Anyone who has spent any time in Italy has discovered this great truth: Italians really know how to live. Perhaps it's because they've been practicing civilization for so long, or perhaps no culture could fail to thrive in the splendid Mediterranean climate.
"It is easy to fall under the spell of Italy," writes London-based cooking teacher and cookbook author Claudia Roden. Everyone can "be irresistibly charmed by a country so full of natural beauty, art, music and tradition; by a quality of life that warms the heart and by food that is simple and unaffected but full of rich flavors and delightful touches."
Even in the smallest hill town or valley village, even in settings as ancient and eerily precarious as Venice or as ancient and inherently stately as Rome, even amid the hustle and bustle of a modern and forward-looking city such as Milan, good food, good wine, great flowers, pleasant settings and fine opportunities to sit and share a snack or meal abound.
As do plenty of opportunities to savor a sweet, after a meal or at a sidewalk cafe with cappuccino. Because most Italian desserts are light and many are cool or frozen, they're especially suited to summer.
One of the more famous proponents of Italian regional cooking is Lorenza de'Medici, descended from arguably the most famous culinary family in Western culture: Her ancestor, Catherine de'Medici, is credited with teaching the French to cook after her marriage in 1533 to the duc d'Orleans, second son of King Francis I of France. Today's Ms. de'Medici favors simple, mostly fruit-based desserts and simple, baked specialties. The "Italy the Beautiful Cookbook," with recipes by today's Ms. de'Medici and text by Patrizia Passigli, has this to say about "i dolci":
"There is a saying that the dessert is the poetry of cooking, the lyrical point in any meal. Certainly it creates high expectations. . . . There are a large number of traditional sweets and cakes, with an infinite number of local variations. . . . The ingredients are few, and they are repeated from north to south -- flour, milk, sugar, honey, almonds, chestnuts -- all basic country ingredients, which testify to a widespread agricultural economy and recall the cuisine of the ancient Romans, although adjustments have been made over the centuries."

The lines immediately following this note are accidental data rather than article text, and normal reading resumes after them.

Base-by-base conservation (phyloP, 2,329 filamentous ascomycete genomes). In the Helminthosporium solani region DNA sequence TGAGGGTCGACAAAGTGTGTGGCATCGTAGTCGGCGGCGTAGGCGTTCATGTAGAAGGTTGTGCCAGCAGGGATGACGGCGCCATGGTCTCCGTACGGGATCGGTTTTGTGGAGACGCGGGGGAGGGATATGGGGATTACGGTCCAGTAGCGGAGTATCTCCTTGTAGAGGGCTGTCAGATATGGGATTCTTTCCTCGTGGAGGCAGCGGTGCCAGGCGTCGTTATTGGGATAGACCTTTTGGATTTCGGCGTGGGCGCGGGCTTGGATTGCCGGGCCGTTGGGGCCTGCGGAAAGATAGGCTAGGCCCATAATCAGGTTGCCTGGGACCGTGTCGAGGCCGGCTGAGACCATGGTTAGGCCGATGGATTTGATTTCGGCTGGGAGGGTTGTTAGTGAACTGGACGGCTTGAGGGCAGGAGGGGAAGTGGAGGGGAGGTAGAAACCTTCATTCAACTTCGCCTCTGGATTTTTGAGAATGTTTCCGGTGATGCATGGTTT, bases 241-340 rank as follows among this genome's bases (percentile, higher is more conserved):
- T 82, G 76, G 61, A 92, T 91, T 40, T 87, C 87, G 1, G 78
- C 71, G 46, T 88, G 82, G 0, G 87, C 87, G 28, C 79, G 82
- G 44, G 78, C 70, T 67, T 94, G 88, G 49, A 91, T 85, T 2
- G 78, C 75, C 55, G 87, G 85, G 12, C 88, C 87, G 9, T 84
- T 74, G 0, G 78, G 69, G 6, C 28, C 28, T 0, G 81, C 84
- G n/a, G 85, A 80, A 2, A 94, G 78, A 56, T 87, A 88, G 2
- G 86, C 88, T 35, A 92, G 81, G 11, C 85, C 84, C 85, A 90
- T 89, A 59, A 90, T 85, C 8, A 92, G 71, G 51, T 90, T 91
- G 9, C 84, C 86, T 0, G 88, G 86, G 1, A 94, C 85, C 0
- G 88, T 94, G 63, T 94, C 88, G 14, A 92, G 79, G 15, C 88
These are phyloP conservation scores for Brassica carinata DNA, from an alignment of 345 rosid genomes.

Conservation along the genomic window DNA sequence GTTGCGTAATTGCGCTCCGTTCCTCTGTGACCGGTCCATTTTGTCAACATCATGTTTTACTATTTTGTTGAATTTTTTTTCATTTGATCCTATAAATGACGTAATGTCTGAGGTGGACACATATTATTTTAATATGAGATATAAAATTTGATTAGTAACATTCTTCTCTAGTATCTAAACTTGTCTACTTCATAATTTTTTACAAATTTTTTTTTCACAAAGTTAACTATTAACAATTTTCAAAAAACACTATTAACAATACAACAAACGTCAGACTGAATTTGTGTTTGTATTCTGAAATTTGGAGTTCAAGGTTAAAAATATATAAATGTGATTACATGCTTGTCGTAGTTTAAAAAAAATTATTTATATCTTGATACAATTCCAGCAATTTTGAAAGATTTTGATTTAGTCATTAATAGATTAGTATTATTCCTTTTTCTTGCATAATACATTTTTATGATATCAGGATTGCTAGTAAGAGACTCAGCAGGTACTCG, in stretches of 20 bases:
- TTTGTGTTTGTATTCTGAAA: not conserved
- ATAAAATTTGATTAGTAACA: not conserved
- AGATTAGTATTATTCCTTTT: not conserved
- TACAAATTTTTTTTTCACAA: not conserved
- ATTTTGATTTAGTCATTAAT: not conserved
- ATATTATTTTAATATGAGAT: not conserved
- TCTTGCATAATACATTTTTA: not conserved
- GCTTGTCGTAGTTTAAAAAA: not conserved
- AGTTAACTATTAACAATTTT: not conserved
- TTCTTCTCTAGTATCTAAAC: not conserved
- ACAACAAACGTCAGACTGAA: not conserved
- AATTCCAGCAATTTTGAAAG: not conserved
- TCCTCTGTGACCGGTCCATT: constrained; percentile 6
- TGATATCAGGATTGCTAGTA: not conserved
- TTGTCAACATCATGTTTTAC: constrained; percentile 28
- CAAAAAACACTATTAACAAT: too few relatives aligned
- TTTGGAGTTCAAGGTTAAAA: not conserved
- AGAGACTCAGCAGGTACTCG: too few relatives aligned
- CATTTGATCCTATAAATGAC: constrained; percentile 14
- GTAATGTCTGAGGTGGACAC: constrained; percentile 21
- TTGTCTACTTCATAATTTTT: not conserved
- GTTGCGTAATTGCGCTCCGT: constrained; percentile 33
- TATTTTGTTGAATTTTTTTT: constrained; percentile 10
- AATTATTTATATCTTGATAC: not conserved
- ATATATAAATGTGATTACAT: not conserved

It's true that most family meals in Italy end with a simple fruit dish; sometimes the fruit is poached in wine or syrup and served with cream or the custard-like zabaglione.
"There are few more satisfying or civilized ways to conclude a fine meal than with fresh ripe fruit and cheese," Ms. de'Medici notes in a later book, "The Heritage of Italian Cooking." "Italians appreciate their bounty of good fruit and have, over the centuries, devised numerous wonderfully simple ways of using it to cleanse the palate and stimulate digeestive juices after the daily meal."
But for guests, for special occasions and when eating out,
Italians have a vast repertoire of treats.
Americans who are used to the usual fare in American-Italian restaurants might be astonished by variety and range of sweets.
Another noted Italian cooking teacher, author and chef Guiliano Bugialli, says in "The Fine Art of Italian Cooking," "Italian desserts run the gamut of complicated pastries; creams and custards; sweet breads and schiacciate; nut biscuits; specialties with chestnuts and chestnut flavor; crespelle [crepes]; rice desserts; fruit fried in batter; budini [most using the principle that the French called 'souffle' when they adopted it]; meringues; fruit in pastry drums; stuffed fruit; special seasonal fruits, such as fragoline di bosco [wild strawberries] adorned simply with wine or whipped cream."
"The famous, seductive Italian desserts are usually reserved for special occasions," Ms. de'Medici says in "The Heritage of Italian Cooking." "But, as the calendar is gratifyingly replete with religious feast days and Italians love to celebrate with exuberant meals, the national heritage of desserts has remained thankfully intact."